At its most recent meeting the Campbell County Board of Supervisors discussed Blair Construction’s proposal for Rustburg Middle School, ruled on a number of rezoning requests and heard a presentation from Warren Kane, a B2X representative, on the company’s progress in setting up additional broadband internet equipment in the county.
Kane said the Johnson Mountain and Red House towers will be the first two ready in the county, and that B2X has already started installing internet capabilities on two to three county residents’ homes per day, with plans to move up to nine homes per day soon.
When asked by the board of supervisors what county residents should expect in terms of the project’s timeline, Kane said those interested in using B2X’s services “should call now.”
The next two towers to be set up are planned for water towers in the county.
The board then discussed Blair Construction’s proposal for Rustburg Middle School. A decision on the proposal was postponed until the next board of supervisors meeting on October 20.
Though the project is still within its allotted budget of $40 million, the foundations of two additional old school buildings were found on site, requiring an additional $90,000 to replace the soil in those areas.
Concerns about whether the proposed new middle school would be big enough to accommodate a growing population in the future were also raised, though according to Blair Construction the proposed school would be able to expand from its current capacity of 750 students to a total capacity of 900 students with relatively few changes to the building.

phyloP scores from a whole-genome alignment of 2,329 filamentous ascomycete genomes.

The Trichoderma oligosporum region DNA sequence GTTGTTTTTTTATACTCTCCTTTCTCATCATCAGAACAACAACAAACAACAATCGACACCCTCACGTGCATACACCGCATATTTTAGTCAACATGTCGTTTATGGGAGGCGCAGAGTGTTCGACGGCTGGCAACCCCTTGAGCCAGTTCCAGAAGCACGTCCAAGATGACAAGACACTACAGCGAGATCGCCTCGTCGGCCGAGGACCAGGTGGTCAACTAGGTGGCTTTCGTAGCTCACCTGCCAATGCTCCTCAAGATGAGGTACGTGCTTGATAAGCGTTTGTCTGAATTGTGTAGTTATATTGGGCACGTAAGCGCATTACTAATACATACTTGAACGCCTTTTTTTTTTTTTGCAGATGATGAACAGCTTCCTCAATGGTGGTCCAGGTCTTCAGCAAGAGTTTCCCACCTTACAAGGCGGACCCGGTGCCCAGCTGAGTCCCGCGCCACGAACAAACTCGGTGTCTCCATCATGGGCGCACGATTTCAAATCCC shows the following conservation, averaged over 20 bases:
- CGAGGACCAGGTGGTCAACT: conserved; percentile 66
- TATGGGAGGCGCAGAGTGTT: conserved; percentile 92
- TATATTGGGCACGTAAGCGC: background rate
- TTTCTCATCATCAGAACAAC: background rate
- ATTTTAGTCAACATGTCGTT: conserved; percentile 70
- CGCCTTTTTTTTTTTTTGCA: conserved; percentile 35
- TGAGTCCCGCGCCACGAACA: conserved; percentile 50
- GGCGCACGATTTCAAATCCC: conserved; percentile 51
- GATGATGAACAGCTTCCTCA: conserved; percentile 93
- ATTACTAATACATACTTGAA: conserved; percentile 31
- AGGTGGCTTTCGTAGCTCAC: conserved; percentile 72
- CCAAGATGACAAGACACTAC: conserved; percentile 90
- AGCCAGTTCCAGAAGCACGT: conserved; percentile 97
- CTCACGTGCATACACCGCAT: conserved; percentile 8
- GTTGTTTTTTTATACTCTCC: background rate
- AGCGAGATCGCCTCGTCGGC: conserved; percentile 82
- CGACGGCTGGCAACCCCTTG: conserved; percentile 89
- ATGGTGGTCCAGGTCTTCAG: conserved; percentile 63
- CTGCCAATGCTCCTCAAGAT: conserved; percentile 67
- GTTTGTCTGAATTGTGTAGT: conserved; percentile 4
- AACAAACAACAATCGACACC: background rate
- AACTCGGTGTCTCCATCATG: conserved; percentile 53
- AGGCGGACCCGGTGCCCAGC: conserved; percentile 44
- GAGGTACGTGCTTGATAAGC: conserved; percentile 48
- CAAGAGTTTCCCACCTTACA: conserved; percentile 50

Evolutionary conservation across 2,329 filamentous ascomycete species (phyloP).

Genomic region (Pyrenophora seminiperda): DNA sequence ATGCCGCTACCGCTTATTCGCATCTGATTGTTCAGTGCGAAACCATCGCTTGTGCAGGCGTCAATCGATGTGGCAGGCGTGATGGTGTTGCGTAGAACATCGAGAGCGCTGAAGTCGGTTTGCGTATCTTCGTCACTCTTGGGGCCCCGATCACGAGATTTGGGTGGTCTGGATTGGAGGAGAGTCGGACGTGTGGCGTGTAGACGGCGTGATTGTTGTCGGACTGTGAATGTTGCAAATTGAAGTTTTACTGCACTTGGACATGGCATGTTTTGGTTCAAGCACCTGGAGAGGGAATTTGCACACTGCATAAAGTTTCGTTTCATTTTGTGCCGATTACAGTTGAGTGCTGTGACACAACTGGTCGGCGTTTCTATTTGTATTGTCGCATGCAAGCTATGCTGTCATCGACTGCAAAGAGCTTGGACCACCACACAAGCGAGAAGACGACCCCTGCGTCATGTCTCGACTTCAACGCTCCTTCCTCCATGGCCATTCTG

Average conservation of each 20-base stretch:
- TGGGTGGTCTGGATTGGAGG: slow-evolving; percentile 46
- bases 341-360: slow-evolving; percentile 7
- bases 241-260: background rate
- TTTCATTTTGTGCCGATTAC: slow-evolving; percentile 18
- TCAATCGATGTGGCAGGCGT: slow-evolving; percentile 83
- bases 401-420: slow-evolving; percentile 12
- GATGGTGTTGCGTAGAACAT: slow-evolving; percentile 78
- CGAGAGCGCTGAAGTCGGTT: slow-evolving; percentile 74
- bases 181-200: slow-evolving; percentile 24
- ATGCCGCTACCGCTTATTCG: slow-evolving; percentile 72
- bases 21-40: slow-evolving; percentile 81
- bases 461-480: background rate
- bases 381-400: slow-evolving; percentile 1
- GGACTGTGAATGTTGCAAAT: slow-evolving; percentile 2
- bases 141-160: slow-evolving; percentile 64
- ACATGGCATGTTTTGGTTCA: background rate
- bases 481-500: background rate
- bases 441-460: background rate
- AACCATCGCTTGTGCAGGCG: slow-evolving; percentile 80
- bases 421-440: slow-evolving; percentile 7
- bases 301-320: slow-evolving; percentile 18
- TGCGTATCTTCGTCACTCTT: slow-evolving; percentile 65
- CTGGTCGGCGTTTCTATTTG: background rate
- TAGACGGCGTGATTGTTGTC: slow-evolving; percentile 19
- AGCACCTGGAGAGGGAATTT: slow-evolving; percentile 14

Next, a number of rezoning requests were brought before the board. A request to have a lot at 2985 Marysville Road rezoned to allow for an automobile graveyard was unanimously denied.
The board approved a request to have an area at 369 Pleasant Hill Road rezoned from agricultural to residential to allow for housing in the area, and also approved a special use permit request on Sunnymeade Road to allow Lynchburg Landscapes to expand its business onto the property.
Lastly the board had a lengthy discussion of a rezoning request for property at 21886 Timberlake Road to be changed from commercial to residential. The developers who want to add 60 dwellings to the area have met with some local resistance to the project.
Surrounding residents cited concerns about the additional erosion and build-up of stormwater that could result in the area from all the new impervious surfaces that would be created by the proposed development. The developers have taken steps to alleviate these concerns including building retention ponds and clearing ditches nearby to help with drainage.
Several nearby residents and members of the board of supervisors voiced concerns that these accommodations would not be adequate, and that stormwater build-up and erosion in areas not immediately adjacent to the development would still cause problems.
The board of supervisors ultimately voted to approve the project. Four members voted for it, two voted against it and one abstained.